image: gcr.io/elite-vault-142205/catbox:1.12.0-2019-07-06-001
          command:
            - ./catbox
            - -conf
            - /etc/catbox/$(POD_NAME).conf
          env:
            - name: POD_NAME
              valueFrom:
                fieldRef:
                  fieldPath: metadata.name
          ports:
            - containerPort: 6667
            - containerPort: 7000
          volumeMounts:
            - name: config-volume
              mountPath: /etc/catbox
      volumes:
        - name: config-volume
          secret:
            secretName: irc-config

This tells Kubernetes to run 2 copies of the containers described by the spec.

The daemon configs get mounted into the volume at /etc/catbox, which come from a Kubernetes Secret:

$ kubectl create secret generic irc-config \
    --from-file=configs/catbox-0.conf \
    --from-file=configs/catbox-1.conf \
    --from-file=configs/certificate.pem \
    --from-file=configs/key.pem \
    --from-file=configs/opers.conf \
    --from-file=configs/servers.conf \
    --from-file=configs/users.conf

There's not much interesting in these configs from a Kubernetes perspective. The key parts are:

Applying the StatefulSet config starts up 2 catbox pods:

$ kubectl apply -f resources.yml
$ kubectl get pods
NAME       READY   STATUS    RESTARTS   AGE
catbox-0   1/1     Running   0          3h30m
catbox-1   1/1     Running   0          3h31m

Now we have 2 IRC daemons running. However, they can't talk to each other to link up, nor can they accept clients.

Adding a Service resource for each allows them to communicate:

---
apiVersion: v1
kind: Service
metadata:
  name: catbox-0
spec:
  ports:
    - port: 6667
  selector:
    statefulset.kubernetes.io/pod-name: catbox-0
---
apiVersion: v1
kind: Service
metadata:
  name: catbox-1
spec:
  ports:
    - port: 6667
  selector:
    statefulset.kubernetes.io/pod-name: catbox-1

If we apply this config, they link up.

To allow clients to connect from outside the cluster, create a Service with type LoadBalancer:

---
apiVersion: v1
kind: Service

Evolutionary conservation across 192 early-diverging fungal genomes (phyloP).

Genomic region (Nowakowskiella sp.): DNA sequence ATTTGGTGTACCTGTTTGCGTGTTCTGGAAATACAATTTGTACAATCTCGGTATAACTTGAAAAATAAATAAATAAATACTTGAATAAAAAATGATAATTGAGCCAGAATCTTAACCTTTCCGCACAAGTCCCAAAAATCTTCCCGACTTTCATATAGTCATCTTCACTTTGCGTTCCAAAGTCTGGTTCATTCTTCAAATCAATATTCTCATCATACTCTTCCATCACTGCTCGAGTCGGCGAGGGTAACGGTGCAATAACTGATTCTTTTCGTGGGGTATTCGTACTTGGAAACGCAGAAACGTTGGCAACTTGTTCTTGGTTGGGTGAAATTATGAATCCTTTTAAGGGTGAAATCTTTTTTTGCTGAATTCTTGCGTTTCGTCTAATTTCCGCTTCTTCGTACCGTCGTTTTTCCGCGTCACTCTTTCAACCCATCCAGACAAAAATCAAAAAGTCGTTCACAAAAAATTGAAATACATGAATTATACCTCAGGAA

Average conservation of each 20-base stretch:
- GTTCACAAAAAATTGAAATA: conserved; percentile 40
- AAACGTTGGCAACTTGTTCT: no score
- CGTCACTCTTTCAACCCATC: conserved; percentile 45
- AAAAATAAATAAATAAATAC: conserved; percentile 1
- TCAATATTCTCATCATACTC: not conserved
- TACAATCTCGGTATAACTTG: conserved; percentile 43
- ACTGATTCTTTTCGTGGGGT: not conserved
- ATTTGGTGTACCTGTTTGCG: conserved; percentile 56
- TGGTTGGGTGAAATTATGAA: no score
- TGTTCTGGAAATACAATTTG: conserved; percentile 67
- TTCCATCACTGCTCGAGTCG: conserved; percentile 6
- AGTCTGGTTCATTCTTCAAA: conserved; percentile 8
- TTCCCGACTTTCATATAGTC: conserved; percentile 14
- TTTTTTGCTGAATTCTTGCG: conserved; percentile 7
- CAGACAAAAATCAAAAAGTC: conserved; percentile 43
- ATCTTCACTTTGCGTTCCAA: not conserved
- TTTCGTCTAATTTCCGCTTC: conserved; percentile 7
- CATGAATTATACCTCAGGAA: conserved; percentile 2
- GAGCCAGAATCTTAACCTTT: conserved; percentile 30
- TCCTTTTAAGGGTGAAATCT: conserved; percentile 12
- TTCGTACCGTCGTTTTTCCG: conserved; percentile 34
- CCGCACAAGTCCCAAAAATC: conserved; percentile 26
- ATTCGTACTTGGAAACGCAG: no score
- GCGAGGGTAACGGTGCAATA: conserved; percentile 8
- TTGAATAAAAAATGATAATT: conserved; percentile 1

metadata:
  name: catbox
spec:
  ports:
    - port: 7000
  selector:
    app: catbox
  type: LoadBalancer
  loadBalancerIP: 34.83.184.224
  externalTrafficPolicy: Local

The IP is a static one created like so:

$ gcloud compute addresses create irc-ip --region us-west1

And that's it! You can connect on port 7000 and reach one of these IRC servers. I choose not to expose 6667 externally.

Niceties

Some other improvements I made along the way were:

affinity:
  podAntiAffinity:
    requiredDuringSchedulingIgnoredDuringExecution:
      - labelSelector:
          matchExpressions:
            - key: app
              operator: In
              values:
                - catbox
        topologyKey: kubernetes.io/hostname
readinessProbe:
  exec:
    command:
      - /bin/true
  initialDelaySeconds: 10

Performing updates

Periodically I'll need to update the servers or their configs. What does that look like in this setup?

If it's a config update I can update the Secrets and then signal the daemons to reload:

$ kubectl delete secret irc-config
$ kubectl create secret [..]
$ kubectl exec catbox-0 -- pkill -HUP catbox
$ kubectl exec catbox-1 -- pkill -HUP catbox

Not the prettiest solution, but it works. Instead of a signal I can run a command as an IRC operator. I could also build automatic reloading into the daemon, such as via inotify.

Previously I would scp configs to a host and run the signal via ssh.

If it's a software update, I build and push a new image, change the image in the StatefulSet spec, and re-apply:

$ kubectl apply -f resources.yml

Kubernetes automatically stops and starts new pods to roll out the update.

Previously I would build the daemon, rsync it to a host, and trigger a restart via a different signal.

Future improvements

I'm sure there are ways I can improve this setup. I went through several iterations to get to this point already.

Some ideas: